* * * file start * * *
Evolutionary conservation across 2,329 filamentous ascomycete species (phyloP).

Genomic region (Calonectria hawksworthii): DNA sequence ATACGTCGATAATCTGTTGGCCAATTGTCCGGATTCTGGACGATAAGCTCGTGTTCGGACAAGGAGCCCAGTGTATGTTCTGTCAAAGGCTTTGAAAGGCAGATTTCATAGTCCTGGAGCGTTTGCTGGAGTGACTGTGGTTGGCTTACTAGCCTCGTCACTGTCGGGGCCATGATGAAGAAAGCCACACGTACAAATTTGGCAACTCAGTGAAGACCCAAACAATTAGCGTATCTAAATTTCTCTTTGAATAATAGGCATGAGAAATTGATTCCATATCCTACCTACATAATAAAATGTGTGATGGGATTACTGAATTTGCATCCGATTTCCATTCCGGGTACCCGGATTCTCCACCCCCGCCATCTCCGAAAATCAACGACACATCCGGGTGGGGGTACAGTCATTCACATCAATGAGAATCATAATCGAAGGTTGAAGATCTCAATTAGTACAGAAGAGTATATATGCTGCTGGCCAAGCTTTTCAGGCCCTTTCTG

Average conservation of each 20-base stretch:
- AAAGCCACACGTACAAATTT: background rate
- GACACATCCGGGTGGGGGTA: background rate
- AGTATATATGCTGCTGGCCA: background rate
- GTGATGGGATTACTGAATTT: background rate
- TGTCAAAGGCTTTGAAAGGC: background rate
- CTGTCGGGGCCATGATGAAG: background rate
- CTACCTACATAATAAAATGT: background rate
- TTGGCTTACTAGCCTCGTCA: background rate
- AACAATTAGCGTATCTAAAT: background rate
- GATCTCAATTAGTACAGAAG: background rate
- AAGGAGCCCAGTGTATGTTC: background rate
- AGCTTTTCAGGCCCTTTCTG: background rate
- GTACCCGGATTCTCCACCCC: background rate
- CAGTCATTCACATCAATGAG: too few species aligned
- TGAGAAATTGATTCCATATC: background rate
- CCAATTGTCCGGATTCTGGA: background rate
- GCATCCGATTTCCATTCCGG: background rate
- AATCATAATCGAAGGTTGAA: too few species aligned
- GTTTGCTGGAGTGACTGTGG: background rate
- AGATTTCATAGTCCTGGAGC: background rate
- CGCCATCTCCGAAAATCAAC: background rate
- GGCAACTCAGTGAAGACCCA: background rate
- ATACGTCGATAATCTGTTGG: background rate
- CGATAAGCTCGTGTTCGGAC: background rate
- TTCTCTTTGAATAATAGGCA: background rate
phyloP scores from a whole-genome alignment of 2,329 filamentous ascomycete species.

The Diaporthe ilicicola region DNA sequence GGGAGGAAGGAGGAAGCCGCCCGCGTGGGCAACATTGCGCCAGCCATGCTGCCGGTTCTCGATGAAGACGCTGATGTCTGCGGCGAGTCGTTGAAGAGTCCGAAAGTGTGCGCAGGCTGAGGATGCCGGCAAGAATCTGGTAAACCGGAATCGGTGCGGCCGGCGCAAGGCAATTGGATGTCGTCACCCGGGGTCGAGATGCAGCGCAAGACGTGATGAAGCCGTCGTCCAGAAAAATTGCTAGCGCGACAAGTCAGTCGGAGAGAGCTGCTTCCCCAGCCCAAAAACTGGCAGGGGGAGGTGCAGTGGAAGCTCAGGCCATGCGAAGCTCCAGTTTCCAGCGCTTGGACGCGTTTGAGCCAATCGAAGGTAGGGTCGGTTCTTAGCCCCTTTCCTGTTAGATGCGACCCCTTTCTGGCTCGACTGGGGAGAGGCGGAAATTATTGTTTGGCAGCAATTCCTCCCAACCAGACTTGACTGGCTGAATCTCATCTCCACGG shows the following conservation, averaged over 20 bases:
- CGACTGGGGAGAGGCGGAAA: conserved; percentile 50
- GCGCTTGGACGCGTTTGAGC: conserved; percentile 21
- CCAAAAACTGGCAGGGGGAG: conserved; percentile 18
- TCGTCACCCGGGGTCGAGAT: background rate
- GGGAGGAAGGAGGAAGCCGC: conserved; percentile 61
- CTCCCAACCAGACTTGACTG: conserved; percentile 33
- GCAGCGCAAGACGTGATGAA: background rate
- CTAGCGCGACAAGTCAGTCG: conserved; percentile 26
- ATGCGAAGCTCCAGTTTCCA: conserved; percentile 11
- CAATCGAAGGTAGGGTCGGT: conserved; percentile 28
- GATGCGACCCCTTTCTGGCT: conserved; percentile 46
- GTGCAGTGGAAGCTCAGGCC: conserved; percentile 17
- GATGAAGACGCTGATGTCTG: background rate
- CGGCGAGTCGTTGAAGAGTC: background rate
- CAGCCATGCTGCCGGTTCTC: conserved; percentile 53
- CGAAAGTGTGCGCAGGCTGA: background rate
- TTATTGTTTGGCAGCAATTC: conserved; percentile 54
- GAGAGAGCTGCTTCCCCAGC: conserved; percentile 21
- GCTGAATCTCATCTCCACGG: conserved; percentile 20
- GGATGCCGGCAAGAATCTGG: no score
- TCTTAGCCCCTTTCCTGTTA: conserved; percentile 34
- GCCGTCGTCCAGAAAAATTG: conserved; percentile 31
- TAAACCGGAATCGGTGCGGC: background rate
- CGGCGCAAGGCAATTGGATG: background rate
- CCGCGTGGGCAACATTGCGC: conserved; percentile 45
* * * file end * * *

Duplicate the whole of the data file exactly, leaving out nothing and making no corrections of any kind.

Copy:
Evolutionary conservation across 2,329 filamentous ascomycete species (phyloP).

Genomic region (Calonectria hawksworthii): DNA sequence ATACGTCGATAATCTGTTGGCCAATTGTCCGGATTCTGGACGATAAGCTCGTGTTCGGACAAGGAGCCCAGTGTATGTTCTGTCAAAGGCTTTGAAAGGCAGATTTCATAGTCCTGGAGCGTTTGCTGGAGTGACTGTGGTTGGCTTACTAGCCTCGTCACTGTCGGGGCCATGATGAAGAAAGCCACACGTACAAATTTGGCAACTCAGTGAAGACCCAAACAATTAGCGTATCTAAATTTCTCTTTGAATAATAGGCATGAGAAATTGATTCCATATCCTACCTACATAATAAAATGTGTGATGGGATTACTGAATTTGCATCCGATTTCCATTCCGGGTACCCGGATTCTCCACCCCCGCCATCTCCGAAAATCAACGACACATCCGGGTGGGGGTACAGTCATTCACATCAATGAGAATCATAATCGAAGGTTGAAGATCTCAATTAGTACAGAAGAGTATATATGCTGCTGGCCAAGCTTTTCAGGCCCTTTCTG

Average conservation of each 20-base stretch:
- AAAGCCACACGTACAAATTT: background rate
- GACACATCCGGGTGGGGGTA: background rate
- AGTATATATGCTGCTGGCCA: background rate
- GTGATGGGATTACTGAATTT: background rate
- TGTCAAAGGCTTTGAAAGGC: background rate
- CTGTCGGGGCCATGATGAAG: background rate
- CTACCTACATAATAAAATGT: background rate
- TTGGCTTACTAGCCTCGTCA: background rate
- AACAATTAGCGTATCTAAAT: background rate
- GATCTCAATTAGTACAGAAG: background rate
- AAGGAGCCCAGTGTATGTTC: background rate
- AGCTTTTCAGGCCCTTTCTG: background rate
- GTACCCGGATTCTCCACCCC: background rate
- CAGTCATTCACATCAATGAG: too few species aligned
- TGAGAAATTGATTCCATATC: background rate
- CCAATTGTCCGGATTCTGGA: background rate
- GCATCCGATTTCCATTCCGG: background rate
- AATCATAATCGAAGGTTGAA: too few species aligned
- GTTTGCTGGAGTGACTGTGG: background rate
- AGATTTCATAGTCCTGGAGC: background rate
- CGCCATCTCCGAAAATCAAC: background rate
- GGCAACTCAGTGAAGACCCA: background rate
- ATACGTCGATAATCTGTTGG: background rate
- CGATAAGCTCGTGTTCGGAC: background rate
- TTCTCTTTGAATAATAGGCA: background rate
phyloP scores from a whole-genome alignment of 2,329 filamentous ascomycete species.

The Diaporthe ilicicola region DNA sequence GGGAGGAAGGAGGAAGCCGCCCGCGTGGGCAACATTGCGCCAGCCATGCTGCCGGTTCTCGATGAAGACGCTGATGTCTGCGGCGAGTCGTTGAAGAGTCCGAAAGTGTGCGCAGGCTGAGGATGCCGGCAAGAATCTGGTAAACCGGAATCGGTGCGGCCGGCGCAAGGCAATTGGATGTCGTCACCCGGGGTCGAGATGCAGCGCAAGACGTGATGAAGCCGTCGTCCAGAAAAATTGCTAGCGCGACAAGTCAGTCGGAGAGAGCTGCTTCCCCAGCCCAAAAACTGGCAGGGGGAGGTGCAGTGGAAGCTCAGGCCATGCGAAGCTCCAGTTTCCAGCGCTTGGACGCGTTTGAGCCAATCGAAGGTAGGGTCGGTTCTTAGCCCCTTTCCTGTTAGATGCGACCCCTTTCTGGCTCGACTGGGGAGAGGCGGAAATTATTGTTTGGCAGCAATTCCTCCCAACCAGACTTGACTGGCTGAATCTCATCTCCACGG shows the following conservation, averaged over 20 bases:
- CGACTGGGGAGAGGCGGAAA: conserved; percentile 50
- GCGCTTGGACGCGTTTGAGC: conserved; percentile 21
- CCAAAAACTGGCAGGGGGAG: conserved; percentile 18
- TCGTCACCCGGGGTCGAGAT: background rate
- GGGAGGAAGGAGGAAGCCGC: conserved; percentile 61
- CTCCCAACCAGACTTGACTG: conserved; percentile 33
- GCAGCGCAAGACGTGATGAA: background rate
- CTAGCGCGACAAGTCAGTCG: conserved; percentile 26
- ATGCGAAGCTCCAGTTTCCA: conserved; percentile 11
- CAATCGAAGGTAGGGTCGGT: conserved; percentile 28
- GATGCGACCCCTTTCTGGCT: conserved; percentile 46
- GTGCAGTGGAAGCTCAGGCC: conserved; percentile 17
- GATGAAGACGCTGATGTCTG: background rate
- CGGCGAGTCGTTGAAGAGTC: background rate
- CAGCCATGCTGCCGGTTCTC: conserved; percentile 53
- CGAAAGTGTGCGCAGGCTGA: background rate
- TTATTGTTTGGCAGCAATTC: conserved; percentile 54
- GAGAGAGCTGCTTCCCCAGC: conserved; percentile 21
- GCTGAATCTCATCTCCACGG: conserved; percentile 20
- GGATGCCGGCAAGAATCTGG: no score
- TCTTAGCCCCTTTCCTGTTA: conserved; percentile 34
- GCCGTCGTCCAGAAAAATTG: conserved; percentile 31
- TAAACCGGAATCGGTGCGGC: background rate
- CGGCGCAAGGCAATTGGATG: background rate
- CCGCGTGGGCAACATTGCGC: conserved; percentile 45